We took the epic Ruta 40 from Mendoza to El Chalten. Actually, we HAD to take Ruta 40, the longest route in Argentina, running more than 5000 km from the northern border of Argentina to the southern tip of the continent along the rocky spine of the Andes Mountains. The road is largely paved now but there are enough sections, hundreds and hundreds of kilometers, of absolutely awful gravel road. After the first 200 km of washboard road we had forgotten all previous romantic thoughts about Ruta 40 and we just wished that they would get the whole bloody thing paved as quickly as possible! But still, we had to drive Ruta 40 for the landscapes, for the views and for the feeling of great emptiness. Even if we saw the same flat pampa for a whole day, this is the heart of South America like the prairie in North America and the steppe in Central Asia. It is grand and beautiful in its own way. Honestly, we would not do it again but we had to do it once!


Actually, it is not true that we took the Ruta 40 all the way. When we got to Esquel, we made a detour into Chile to drive the Carretera Austral, the Chilean cousin of Ruta 40, a 1240 km long road which runs through some of the most remote and sparsely populated areas of Chilean patagonia. Initially it was a much appreciated change. Chilean Patagonia is much greener than the Argentinian side east of the Andes. But….the road was awful! Maybe the scenery was beautiful but it was difficult to concentrate on anything else but the road. Furthermore, it was raining! So instead of seeing mountains and glaciers we saw low hanging clouds and mud. After 3 days we had enough and went back into sunny Argentina!

We re-entered Argentina at Los Antiguos and joined again the Ruta 40, which fortunately turned out to be paved over a much larger section than our map indicated. On the way to El Chalten we made just one significant stop at the Cueva de las Manos, a UNESCO world heritage site with hundreds of hands imprinted on the walls of a canyon and caves by the native Toldense people some 9,500-13,000 years ago. They were guanaco hunters so there are numerous guanacos galloping across the walls.


Next stop was El Chalten and the national park of Los Glaciares with the iconic peaks of the Chalten Massif like Fitz Roy and Cerro Torre. The area is dominated by these beautiful and dramatic granite spikes which rise above wild glaciers and turquoise alpine lakes. El Chalten in itself has developed into a seasonally busy tourist town but it still retains a rough charm and in summer you can see the climbers passing with their minimalistic equipment to head for Cerro Torre or Fitz Roy. Just knowing that these guys are up there on the vertical rock walls adds extra excitement to enjoying the scenery. The trekking you can do from El Chalten is world class and very accessible. We hiked up to Lago Electrico, to Paso Cuadrato, to Laguna Torre and we made the round trip over Lagune Piedras Blancas to Laguna de Los Tres. All strongly recommended!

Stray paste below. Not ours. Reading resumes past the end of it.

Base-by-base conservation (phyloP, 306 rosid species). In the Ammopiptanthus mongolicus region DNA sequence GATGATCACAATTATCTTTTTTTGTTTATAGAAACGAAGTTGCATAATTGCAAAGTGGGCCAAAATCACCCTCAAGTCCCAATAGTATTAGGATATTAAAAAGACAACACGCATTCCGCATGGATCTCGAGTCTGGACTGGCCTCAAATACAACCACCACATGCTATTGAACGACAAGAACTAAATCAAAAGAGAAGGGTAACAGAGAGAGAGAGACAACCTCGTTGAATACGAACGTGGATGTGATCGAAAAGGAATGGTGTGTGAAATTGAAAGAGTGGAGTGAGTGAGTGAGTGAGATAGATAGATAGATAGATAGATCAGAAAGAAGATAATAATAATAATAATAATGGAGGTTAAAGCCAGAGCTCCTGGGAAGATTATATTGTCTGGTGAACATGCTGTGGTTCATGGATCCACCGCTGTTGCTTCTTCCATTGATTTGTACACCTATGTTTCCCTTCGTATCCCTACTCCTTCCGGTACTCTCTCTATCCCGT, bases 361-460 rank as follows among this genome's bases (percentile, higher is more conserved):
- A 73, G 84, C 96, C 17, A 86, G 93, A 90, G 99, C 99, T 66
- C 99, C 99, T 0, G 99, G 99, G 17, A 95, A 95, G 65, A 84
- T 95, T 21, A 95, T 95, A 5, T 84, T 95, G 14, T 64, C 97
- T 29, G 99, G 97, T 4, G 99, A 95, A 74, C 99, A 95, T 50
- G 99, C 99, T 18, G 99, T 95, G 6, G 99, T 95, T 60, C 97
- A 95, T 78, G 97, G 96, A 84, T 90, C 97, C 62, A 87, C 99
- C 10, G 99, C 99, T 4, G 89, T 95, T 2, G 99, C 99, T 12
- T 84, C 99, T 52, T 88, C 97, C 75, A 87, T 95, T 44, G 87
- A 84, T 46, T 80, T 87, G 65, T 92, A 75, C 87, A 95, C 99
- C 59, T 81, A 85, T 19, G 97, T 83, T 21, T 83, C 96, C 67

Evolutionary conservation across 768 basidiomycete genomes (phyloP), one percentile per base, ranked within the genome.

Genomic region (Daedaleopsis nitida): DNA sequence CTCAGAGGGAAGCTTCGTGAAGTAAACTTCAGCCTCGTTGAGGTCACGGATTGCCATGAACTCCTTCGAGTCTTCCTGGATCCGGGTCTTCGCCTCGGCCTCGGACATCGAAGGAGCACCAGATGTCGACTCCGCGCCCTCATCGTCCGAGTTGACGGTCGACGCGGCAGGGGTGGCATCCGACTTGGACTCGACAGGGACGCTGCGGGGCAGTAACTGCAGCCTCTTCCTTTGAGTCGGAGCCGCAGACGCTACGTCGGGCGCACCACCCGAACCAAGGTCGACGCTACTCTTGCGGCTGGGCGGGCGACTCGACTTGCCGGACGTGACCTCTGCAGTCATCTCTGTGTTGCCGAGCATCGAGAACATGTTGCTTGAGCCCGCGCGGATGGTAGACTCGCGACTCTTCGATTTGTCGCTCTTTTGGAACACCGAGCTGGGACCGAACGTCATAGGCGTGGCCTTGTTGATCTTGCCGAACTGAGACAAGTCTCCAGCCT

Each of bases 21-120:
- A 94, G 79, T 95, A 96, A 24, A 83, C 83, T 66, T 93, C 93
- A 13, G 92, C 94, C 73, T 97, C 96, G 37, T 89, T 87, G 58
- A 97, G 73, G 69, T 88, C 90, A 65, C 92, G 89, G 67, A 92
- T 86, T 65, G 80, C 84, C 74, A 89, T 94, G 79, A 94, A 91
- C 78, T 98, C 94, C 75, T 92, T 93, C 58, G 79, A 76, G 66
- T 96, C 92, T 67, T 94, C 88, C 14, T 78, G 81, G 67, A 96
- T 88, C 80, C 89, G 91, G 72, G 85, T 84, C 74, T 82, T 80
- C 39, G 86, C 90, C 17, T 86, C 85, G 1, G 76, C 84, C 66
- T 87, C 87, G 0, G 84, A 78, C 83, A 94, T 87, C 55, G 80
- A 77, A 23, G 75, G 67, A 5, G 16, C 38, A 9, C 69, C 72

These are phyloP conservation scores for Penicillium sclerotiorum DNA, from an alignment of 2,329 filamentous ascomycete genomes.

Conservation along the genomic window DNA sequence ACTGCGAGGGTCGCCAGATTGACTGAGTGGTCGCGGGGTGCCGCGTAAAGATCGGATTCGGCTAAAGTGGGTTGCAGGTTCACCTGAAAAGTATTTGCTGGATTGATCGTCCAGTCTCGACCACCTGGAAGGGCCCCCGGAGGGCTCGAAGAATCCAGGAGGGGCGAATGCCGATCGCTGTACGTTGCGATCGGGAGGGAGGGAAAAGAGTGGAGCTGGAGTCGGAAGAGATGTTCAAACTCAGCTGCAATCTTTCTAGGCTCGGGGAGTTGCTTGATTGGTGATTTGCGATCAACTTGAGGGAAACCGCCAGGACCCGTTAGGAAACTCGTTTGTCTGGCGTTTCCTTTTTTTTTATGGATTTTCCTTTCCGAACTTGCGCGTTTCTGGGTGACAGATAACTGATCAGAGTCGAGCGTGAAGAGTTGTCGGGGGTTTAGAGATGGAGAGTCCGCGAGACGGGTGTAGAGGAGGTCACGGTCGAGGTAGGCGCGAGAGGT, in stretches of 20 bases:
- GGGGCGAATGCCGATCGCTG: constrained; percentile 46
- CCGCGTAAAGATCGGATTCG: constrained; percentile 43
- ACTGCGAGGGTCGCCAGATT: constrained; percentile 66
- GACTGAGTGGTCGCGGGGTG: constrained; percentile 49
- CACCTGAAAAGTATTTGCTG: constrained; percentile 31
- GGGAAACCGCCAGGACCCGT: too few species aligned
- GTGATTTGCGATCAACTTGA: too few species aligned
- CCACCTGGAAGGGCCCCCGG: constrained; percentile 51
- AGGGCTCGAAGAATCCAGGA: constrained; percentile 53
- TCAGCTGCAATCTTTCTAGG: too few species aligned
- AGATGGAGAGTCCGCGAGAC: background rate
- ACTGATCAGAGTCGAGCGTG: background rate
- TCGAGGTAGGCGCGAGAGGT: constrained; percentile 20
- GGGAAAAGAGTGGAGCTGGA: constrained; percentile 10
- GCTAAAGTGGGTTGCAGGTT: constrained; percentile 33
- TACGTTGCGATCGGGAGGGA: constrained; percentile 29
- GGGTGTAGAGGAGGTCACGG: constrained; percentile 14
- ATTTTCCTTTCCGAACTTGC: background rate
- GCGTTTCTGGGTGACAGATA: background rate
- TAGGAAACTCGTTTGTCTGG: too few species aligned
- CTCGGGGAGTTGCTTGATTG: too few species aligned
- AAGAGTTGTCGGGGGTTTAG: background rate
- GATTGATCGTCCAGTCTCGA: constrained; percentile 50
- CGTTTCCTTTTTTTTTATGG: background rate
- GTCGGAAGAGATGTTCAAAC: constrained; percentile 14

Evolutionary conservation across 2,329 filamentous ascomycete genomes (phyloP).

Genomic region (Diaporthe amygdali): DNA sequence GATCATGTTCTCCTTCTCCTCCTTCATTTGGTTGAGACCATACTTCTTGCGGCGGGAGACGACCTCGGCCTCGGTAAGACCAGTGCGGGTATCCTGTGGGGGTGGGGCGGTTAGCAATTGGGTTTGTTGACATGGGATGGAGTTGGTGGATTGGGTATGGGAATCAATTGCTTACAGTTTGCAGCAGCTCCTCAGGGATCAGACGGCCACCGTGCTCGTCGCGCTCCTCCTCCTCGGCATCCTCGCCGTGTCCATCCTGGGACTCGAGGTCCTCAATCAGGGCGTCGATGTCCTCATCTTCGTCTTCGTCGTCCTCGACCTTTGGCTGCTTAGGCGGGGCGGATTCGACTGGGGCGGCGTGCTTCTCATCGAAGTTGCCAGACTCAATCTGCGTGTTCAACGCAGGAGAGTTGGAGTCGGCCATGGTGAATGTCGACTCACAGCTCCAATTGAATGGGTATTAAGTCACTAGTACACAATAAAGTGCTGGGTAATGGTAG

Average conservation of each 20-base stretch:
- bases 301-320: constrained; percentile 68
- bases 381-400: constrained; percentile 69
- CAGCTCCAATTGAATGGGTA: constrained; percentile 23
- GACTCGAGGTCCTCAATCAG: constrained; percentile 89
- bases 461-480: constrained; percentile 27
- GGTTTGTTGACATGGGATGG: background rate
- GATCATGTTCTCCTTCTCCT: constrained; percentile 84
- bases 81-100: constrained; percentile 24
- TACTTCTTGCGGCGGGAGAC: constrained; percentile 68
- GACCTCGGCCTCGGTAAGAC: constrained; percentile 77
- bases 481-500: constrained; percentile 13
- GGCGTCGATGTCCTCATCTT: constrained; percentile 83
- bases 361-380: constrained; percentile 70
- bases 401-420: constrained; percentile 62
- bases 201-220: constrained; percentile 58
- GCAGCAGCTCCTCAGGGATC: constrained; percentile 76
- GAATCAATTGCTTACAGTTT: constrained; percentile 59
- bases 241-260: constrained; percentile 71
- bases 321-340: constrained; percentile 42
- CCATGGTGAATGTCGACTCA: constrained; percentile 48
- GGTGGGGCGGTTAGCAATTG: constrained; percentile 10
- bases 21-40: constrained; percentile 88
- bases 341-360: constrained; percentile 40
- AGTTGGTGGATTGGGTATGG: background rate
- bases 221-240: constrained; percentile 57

Four years ago we visited the Perito Moreno glacier, so this time we only stopped in El Calafate to eat the Cordero Patagonico, slurp! Then we continued to Torres del Paine in Chile, another national park with impressive vertical granite peaks. We managed to get a special permit to go into Valle del Frances so we could camp there, all alone under the stars, it was quite fantastic! And we also made the usual day trip to the Torres del Paine mirador. Beautiful! Torres del Paine National Park is a bit more difficult to visit than the area around El Chalten. Access is by gravel road, there is an entrance fee of 40 USD per person to the park, there are no shops (only a small very expensive kiosk), the trails are very muddy and wet, there are not many day trip options and the camp sites inside the park are either expensive or not very nice. But the peaks are fantastic!


Tierra del Fuego

From Torres del Paine we drove to Punta Arenas in the south. We had planned to take a ferry from Punta Arenas across to Tierra del Fuego but as it turned out we would have to wait 2 days for the ferry and the ticket was quite expensive. So instead we drove north and crossed over the Strait of Magellan at its narrowest point, arriving at the northern tip of Tierra del Fuego.